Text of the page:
If you were to compare the 2 kinds of coconut oil you’d find that;

  • Coconut oil contains around 50% Lauric acid, compared to…
  • Fractionated coconut oil which contains on average around 2%.

This makes a big difference to the effects these oils have on your skin. Lauric acid has a double personality, it can do 2 things, which when it comes to skincare can be contradictory;

  1. Lauric acid shows anti-bacterial activity (this is why you might find coconut oil recommended for acne)
  2. Studies have shown that Lauric acid has a high potential to block pores i.e. it’s comedogenic (this is why you’re likely to see many reviews about coconut oil causing breakouts)

Yeeck, so on one hand coconut oil as pure coconut oil can help avoid breakouts caused by bacteria. Then on the other hand it can cause them by potentially gunking up in your pores. When you compare this to fractionated coconut oil, which has a very low amount of lauric acid in its composition, you can see why it’s not likely to have either of these effects.

Psst, be sure to join for my 7 days of Get Great Skin Started email lessons (you get one new Great Skin email lesson each day) so you can go from feeling like your skin’s breakout prone and bleugh to wow, I glow so much people keep wondering if I’m pregnant 😅. Join for free here.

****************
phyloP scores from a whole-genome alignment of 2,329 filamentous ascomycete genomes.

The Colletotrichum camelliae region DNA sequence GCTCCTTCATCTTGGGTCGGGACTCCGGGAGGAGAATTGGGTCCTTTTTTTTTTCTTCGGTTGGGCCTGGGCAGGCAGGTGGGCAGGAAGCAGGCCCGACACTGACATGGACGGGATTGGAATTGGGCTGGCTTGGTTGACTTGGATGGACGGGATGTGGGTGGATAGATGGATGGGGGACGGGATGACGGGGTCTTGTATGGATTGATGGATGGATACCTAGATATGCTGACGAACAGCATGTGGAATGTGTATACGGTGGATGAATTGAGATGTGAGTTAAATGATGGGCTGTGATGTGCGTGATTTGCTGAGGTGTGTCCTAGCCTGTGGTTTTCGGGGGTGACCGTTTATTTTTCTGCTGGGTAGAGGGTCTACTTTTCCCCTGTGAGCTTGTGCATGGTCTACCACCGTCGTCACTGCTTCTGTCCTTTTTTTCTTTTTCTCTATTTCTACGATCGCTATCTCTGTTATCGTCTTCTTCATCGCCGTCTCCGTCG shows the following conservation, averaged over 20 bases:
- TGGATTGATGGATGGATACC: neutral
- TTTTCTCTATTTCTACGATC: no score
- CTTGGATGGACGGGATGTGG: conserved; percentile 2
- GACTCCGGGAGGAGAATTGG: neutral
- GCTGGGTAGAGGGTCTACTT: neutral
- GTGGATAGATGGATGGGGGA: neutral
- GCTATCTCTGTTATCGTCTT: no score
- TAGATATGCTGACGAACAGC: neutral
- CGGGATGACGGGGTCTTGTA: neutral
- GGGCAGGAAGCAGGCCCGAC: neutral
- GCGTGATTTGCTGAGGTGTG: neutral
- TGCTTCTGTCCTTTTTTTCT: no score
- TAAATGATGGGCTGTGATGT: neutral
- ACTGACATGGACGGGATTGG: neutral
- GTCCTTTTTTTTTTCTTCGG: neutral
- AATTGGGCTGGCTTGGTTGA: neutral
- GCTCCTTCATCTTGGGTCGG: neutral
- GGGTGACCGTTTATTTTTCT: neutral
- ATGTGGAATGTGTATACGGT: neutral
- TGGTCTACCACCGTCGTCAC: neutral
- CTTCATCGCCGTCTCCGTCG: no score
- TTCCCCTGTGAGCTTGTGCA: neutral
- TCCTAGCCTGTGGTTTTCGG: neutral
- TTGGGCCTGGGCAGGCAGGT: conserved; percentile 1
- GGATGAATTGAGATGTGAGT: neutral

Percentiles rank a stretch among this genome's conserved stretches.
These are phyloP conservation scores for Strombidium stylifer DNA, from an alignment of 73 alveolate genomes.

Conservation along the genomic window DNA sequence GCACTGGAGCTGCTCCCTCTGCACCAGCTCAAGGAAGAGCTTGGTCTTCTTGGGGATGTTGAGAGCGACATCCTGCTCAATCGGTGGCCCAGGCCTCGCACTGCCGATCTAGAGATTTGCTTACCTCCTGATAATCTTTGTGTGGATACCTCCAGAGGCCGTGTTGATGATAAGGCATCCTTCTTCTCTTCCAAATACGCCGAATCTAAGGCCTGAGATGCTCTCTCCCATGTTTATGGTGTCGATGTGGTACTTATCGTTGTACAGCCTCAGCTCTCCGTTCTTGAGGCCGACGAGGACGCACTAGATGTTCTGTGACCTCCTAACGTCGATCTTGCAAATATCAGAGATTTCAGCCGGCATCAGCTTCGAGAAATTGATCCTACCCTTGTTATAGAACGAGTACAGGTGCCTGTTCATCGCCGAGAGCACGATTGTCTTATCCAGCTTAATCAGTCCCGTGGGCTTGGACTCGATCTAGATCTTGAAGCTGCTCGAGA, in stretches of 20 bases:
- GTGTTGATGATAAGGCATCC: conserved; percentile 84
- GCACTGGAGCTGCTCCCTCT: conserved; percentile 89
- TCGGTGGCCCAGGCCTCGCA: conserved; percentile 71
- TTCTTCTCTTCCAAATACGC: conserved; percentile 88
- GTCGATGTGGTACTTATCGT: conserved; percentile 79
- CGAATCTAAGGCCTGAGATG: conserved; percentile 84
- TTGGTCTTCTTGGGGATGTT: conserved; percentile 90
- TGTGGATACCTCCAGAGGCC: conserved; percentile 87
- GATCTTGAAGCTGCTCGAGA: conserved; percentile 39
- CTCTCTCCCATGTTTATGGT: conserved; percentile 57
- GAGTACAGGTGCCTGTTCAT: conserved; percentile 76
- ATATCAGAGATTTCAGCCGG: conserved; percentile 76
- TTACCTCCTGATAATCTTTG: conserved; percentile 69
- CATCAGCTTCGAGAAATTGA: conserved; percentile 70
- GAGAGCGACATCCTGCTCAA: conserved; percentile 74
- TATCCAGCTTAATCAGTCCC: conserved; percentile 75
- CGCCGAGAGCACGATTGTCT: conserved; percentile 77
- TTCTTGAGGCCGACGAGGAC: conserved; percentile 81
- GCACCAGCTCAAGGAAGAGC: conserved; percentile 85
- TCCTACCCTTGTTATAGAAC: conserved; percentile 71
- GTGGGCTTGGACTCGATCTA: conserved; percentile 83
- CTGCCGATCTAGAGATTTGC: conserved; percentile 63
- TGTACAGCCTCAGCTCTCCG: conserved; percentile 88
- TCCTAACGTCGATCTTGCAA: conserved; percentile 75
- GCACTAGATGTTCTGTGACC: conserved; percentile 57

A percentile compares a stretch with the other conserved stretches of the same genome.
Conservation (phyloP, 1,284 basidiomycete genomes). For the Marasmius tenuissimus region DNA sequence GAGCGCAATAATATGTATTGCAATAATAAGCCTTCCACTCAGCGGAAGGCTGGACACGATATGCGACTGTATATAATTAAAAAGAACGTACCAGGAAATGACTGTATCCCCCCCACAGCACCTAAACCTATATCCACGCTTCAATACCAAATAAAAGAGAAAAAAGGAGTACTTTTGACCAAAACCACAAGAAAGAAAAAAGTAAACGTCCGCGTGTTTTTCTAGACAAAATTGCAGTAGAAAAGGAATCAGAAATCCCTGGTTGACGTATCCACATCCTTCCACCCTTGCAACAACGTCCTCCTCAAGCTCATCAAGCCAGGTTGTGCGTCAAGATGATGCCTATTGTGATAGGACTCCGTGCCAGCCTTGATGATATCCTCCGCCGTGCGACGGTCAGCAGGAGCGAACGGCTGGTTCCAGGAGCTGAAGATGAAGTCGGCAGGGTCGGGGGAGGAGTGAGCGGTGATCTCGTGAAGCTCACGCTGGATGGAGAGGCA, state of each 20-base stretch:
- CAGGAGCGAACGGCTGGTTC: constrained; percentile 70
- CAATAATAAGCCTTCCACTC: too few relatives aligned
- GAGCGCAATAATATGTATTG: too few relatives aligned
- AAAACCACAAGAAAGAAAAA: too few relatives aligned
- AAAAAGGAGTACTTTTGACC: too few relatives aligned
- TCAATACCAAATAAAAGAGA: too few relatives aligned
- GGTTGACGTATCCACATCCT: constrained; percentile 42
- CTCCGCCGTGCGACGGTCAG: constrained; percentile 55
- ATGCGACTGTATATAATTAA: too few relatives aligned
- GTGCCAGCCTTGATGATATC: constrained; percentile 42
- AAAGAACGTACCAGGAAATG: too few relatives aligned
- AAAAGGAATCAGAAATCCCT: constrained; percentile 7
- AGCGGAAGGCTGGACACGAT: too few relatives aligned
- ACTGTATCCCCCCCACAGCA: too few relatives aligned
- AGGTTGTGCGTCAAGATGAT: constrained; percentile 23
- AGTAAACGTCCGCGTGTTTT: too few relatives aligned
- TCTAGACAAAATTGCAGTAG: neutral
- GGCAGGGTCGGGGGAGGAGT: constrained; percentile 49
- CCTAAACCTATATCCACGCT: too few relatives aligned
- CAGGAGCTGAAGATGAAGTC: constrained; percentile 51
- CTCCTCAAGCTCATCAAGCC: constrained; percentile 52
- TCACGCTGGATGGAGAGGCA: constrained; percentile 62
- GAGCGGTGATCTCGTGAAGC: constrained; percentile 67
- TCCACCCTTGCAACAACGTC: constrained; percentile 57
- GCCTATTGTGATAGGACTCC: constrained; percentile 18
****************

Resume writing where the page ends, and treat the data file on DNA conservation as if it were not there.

Before you go ditching all coconut oil containing skincare, there’s a little bit more you should know…

Can Coconut Oil Cause Breakouts?

Sometimes you can use different products with the same ingredient and have different results. With one you’ll be A-ok, with the other you’ll be channeling Olympic worthy speeds to dump it into your waste bin. That means some coconut oil containing products will be fine, they’ll be no breakouts in sight, whereas with others… you get the picture ‘eh. If you’ve ever experienced this it’s likely for 1 of 2 reasons… or even both!

  1. There’s only a little bit of coconut oil in one of the formulations.
  2. They might say coconut oil on the label, but they’re actually using fractionated coconut oil.

My friend, you probably understand why the second one means that product wouldn’t cause you a breakout, so let’s take a look at the first.

Comedogenicity studies, studies that test if skincare ingredients have the ability to block pores are a tad controversial. One of the reasons why they’re controversial is that the tests use 100% concentration of an ingredient. Usually skincare products are a mixture of ingredients, so when the comedogenicity studies show a red flashing beacon for something, you might be able to use a product that only contains a little and that red flashing beacon turns into an amber that’s not so sure whether it’s going to flash at all!